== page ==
Hey Mr. Green,
While I very much appreciate your cash for clunkers calculator, I very much doubt I can afford a new car even with a clunker rebate. So I'm shopping for a moderately priced used car. I want high mileage, but also reasonable safety and reliability. I plan to look at back issues of Consumer Reports to try to estimate miles per gallon of various models I'm considering. Is there anything besides MPG that I should consider to keep my carbon footprint low as possible? Anything else I need to look for? Any pertinent websites you can direct me to?
-- Dale, location undisclosed
The most helpful website for MPG of cars both new and used is the EPA’s economy.gov. Go there and click on “find and compare cars.” Your tax dollars at work. (Better check soon, before some yahoos at a town meeting howl “socialism” loud enough to get the site shut down.)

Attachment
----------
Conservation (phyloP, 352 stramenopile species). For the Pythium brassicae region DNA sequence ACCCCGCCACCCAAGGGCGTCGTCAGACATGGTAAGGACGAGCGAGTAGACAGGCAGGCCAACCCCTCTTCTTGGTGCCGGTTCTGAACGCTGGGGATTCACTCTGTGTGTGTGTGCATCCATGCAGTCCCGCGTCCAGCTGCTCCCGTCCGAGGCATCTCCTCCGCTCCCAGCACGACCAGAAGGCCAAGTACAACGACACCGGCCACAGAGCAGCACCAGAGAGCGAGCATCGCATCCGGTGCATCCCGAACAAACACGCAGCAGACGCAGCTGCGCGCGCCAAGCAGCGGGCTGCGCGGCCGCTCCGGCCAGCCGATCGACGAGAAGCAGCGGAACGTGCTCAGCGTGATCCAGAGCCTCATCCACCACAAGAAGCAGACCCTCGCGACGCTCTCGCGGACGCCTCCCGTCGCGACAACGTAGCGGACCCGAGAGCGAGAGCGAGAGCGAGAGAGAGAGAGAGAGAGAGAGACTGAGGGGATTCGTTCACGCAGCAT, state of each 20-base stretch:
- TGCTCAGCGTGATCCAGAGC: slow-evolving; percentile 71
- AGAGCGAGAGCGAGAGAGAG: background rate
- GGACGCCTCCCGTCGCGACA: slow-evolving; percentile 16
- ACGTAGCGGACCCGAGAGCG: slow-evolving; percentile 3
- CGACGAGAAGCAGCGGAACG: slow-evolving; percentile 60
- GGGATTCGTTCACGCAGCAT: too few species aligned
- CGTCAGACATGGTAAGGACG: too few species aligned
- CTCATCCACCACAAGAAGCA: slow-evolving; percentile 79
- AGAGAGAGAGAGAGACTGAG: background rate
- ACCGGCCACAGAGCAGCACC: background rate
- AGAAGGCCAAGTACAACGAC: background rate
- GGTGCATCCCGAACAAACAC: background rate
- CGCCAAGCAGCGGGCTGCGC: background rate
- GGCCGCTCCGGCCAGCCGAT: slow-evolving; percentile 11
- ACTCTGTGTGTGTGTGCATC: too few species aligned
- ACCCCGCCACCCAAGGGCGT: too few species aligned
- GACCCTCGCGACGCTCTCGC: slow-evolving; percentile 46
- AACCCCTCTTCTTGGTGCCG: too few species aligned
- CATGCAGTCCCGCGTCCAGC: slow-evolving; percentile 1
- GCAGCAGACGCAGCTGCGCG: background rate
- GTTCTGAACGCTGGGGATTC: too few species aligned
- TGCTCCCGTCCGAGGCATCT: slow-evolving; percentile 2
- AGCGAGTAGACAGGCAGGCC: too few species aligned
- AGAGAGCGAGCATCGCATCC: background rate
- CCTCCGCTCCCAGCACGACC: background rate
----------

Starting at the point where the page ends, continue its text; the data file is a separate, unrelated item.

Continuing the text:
There are indeed huge considerations regarding your carbon footprint besides MPG. The biggest single one is if you really even need to own a car. More and more folks are actually getting along fine without one, with membership in a car-share service, taking cabs and mass transit, or biking.
Besides reducing their carbon footprint, they are saving a lot of money, because costs of owning and operating a car dwarf the cost of the gas it needs. Add to the gas the price of maintenance, insurance, licensing, financing, and, alas, depreciation, it takes a whopping total $9,641 to own and drive a medium-size sedan 15,000 miles per year, according to AAA. Less than a fourth of this cost is for gasoline. The rest is overhead. For comparisons of different-size cars, click here.
Finally, if you do buy a car, try to think about the bigger financial picture. Don’t simply compare cars’ MPG, but their prices too, and considering your entire energy-consumption portfolio If you have enough money to buy, say, a $15,000 car that gets 35 MPG and a $5,000 model that gets 25 MPG, you might be able to reduce your energy and carbon footprint a lot more by purchasing the cheaper model and spending the extra $10,000 on other energy-conserving measures, which could be anything from a new heating system to investing in a renewable-energy company.